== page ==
An Open Letter to Middle School Teachers


I don’t think you realize just how thankful I am for you, choosing to give your life for the betterment of the future. Attempting to shape the minds of tweens/teens is not a job for the weak. It means dealing with physical and emotional changes for them.

school violence

Remember Your Reasons

I know it’s hard to remember why you became a teacher when middle schoolers have attitudes the size of Texas. It’s understanding they have a hard time expressing their feelings. It’s that feeling of doubt when you go home — like you have accomplished nothing because the class was so rowdy and disruptive you had to change your lesson plan.

It’s the question of: Am I teaching my class everything they need to know to pass that STAAR exam? The worry of a state test that determines if you are a good teacher worth keeping. The fear of not knowing if you are connecting with every student, or whether they feel safe in your care? Am I a person they feel comfortable enough to talk with about life’s tough questions regarding body issues, lifestyle choices, or struggles at home?

These children look up to you and seek guidance. Please don’t brush them off as hormonal teenagers. You may be the person they reach out to when they don’t feel safe in their environments. They look to you as a person who will possibly save their lives if their school environment becomes compromised. You are my child’s advocate.

We as parents look to you as part of our village to raise them. When they feel their parents can’t connect or understand, you are our next line of defense. You are on the forefront of dealing with tweens/teens who lack common manners and respect. For that I apologize; and no one should have to deal with disrespect and lack of morals.

A Changing World for Tween/Teenagers

I know times have changed. Tweens and teenagers are growing up in a world that moves too fast, that feeds them images of how they are supposed to look. A world where the answer is at the click of a mouse or call of “Siri.” They have all the access of the internet — along with inappropriate websites — in front of their eyes within seconds.

Remember when you were a teenager, how hard it was to feel your way through those teen years, the middle school insecurities, and fears of pending adulthood.

I have heard my daughter say that she misses just being a kid, that she wishes her teachers understood that sometimes we don’t know why we cry or why she feels like everything makes her angry. That she wants teachers to realize middle schoolers have bad days too, and that they know how hard life is with their parents’ struggles with bills at home. She just wants teachers to know that they aren’t alone when nothing seems to work out right at school; it happens to kids too.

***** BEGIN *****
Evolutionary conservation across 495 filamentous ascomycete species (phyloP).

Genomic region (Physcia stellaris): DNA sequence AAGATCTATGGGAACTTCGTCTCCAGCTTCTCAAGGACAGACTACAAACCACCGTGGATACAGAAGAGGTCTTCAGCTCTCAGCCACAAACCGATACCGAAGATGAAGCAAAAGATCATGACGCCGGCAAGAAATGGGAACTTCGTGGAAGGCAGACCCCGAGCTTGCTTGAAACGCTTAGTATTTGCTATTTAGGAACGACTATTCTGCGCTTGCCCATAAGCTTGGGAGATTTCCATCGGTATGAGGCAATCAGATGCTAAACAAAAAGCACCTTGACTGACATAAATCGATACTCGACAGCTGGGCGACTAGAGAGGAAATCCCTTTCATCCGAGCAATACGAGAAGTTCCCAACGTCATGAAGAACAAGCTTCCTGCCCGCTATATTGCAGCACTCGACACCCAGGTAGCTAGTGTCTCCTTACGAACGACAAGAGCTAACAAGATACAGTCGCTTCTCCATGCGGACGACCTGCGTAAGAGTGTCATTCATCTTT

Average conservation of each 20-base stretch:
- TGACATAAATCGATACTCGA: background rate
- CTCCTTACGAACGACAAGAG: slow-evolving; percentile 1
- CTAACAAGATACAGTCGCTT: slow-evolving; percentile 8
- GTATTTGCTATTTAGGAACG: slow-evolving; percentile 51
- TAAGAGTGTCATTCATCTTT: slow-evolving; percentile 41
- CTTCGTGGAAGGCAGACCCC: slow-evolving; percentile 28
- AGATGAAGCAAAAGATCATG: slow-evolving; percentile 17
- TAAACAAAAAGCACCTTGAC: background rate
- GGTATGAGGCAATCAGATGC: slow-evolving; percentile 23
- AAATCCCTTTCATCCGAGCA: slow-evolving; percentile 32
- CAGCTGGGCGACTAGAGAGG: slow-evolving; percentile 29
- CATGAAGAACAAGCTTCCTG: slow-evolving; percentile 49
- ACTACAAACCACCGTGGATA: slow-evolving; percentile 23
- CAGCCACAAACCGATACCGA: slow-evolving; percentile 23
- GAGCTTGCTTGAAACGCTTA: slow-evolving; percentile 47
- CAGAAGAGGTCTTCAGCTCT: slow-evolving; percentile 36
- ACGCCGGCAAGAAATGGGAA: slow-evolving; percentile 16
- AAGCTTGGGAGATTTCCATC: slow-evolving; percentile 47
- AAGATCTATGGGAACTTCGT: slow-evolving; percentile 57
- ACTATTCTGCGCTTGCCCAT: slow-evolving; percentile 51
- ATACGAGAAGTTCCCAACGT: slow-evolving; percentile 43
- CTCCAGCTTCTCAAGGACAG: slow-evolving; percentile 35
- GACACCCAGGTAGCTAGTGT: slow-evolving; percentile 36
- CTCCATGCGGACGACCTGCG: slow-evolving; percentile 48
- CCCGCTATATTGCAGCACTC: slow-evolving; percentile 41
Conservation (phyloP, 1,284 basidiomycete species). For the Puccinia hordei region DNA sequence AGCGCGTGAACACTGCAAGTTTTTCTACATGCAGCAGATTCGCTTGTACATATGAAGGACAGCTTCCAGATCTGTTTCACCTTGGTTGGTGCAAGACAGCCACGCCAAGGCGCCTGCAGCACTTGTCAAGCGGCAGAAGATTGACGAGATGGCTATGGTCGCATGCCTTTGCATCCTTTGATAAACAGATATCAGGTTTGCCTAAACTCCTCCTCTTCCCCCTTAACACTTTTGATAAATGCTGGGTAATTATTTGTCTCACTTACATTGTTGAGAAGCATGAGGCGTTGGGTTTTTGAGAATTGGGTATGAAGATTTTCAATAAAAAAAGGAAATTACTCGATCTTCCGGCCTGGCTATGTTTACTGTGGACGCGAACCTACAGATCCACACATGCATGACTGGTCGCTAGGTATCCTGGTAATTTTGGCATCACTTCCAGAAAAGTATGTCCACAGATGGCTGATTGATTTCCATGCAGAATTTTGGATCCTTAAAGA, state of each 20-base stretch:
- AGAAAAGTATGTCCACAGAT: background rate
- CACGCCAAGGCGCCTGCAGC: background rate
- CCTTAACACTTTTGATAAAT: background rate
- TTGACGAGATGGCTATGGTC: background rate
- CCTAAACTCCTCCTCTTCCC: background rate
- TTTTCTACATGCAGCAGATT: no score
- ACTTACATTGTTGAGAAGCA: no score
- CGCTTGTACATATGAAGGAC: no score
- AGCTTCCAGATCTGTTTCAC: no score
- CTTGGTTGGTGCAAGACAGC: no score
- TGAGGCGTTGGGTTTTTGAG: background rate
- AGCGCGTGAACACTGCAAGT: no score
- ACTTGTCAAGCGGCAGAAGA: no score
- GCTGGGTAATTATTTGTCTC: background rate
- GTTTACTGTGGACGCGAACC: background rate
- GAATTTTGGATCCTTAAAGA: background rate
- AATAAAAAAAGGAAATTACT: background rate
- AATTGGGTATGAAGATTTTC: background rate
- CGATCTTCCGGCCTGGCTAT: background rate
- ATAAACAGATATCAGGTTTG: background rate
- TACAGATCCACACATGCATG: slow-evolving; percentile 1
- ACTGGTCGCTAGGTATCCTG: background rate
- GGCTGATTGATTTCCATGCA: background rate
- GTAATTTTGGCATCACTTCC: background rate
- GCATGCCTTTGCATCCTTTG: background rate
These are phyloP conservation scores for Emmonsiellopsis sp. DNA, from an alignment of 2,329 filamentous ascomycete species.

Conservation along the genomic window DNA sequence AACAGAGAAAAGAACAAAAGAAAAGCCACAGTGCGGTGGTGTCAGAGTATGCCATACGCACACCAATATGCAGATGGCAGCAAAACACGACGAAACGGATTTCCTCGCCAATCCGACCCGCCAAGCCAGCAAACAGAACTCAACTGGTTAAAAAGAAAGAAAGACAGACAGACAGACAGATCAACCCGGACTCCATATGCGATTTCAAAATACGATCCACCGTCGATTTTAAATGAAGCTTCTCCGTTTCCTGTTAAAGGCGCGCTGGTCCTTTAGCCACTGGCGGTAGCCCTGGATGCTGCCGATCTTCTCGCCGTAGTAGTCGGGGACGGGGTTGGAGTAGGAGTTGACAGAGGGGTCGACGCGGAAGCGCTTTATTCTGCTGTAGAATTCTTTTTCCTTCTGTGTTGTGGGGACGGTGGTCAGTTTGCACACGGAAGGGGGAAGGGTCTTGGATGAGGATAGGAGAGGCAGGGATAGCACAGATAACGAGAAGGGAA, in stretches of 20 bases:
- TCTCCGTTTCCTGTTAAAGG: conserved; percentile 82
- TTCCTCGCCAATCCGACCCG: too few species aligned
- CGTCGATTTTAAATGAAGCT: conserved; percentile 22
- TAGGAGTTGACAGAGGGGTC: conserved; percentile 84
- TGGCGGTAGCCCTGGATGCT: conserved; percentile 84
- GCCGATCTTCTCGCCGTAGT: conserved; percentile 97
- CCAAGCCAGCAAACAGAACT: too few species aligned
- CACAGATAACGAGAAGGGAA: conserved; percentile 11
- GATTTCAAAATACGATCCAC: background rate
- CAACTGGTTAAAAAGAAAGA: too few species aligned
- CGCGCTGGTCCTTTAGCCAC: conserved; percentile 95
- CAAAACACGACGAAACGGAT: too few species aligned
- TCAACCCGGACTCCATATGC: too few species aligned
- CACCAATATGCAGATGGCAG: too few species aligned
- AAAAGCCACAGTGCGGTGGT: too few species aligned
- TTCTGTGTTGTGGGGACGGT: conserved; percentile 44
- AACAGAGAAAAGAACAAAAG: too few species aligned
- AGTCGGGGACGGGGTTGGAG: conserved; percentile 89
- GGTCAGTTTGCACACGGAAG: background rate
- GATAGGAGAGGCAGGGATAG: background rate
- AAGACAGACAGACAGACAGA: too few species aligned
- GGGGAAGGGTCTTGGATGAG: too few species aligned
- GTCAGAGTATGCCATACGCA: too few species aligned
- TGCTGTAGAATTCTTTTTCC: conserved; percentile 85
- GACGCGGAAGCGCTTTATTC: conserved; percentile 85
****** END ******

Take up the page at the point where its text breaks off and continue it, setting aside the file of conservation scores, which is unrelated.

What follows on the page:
Thank You, Middle School Teachers

Hearing this from my daughter made me realize that you as a middle school teacher see so much more than I see. You spend almost eight hours a day with my daughter and her fellow classmates. I don’t think I could ever thank you for being there when you see someone’s first heartbreak, or for keeping the whispered secrets or passed notes for your students.

Middle school teachers are often overlooked, due to middle schoolers thinking they are old enough to make their own choices and leave their parents out of the equation. So many parents do not know what is happening at school when we receive answers in grunts and eye rolls. As a parent, I am confiding in you — asking you to be there to help my child with her choices at school, to empower, encourage and support, to help in her future.

I wish I could give you a week’s vacation just to show you how much I appreciate all you have done, but unfortunately I can’t. I CAN leave you with a few kind words. I commend you for choosing a profession that gives you the ability to help future generations. Thank you for going to bed at midnight or later just to make sure all those papers are graded, or for giving up your weekends to complete lesson plans. Thank you for everything you do, even if it goes unnoticed. Know that you are an inspiration for future educators.


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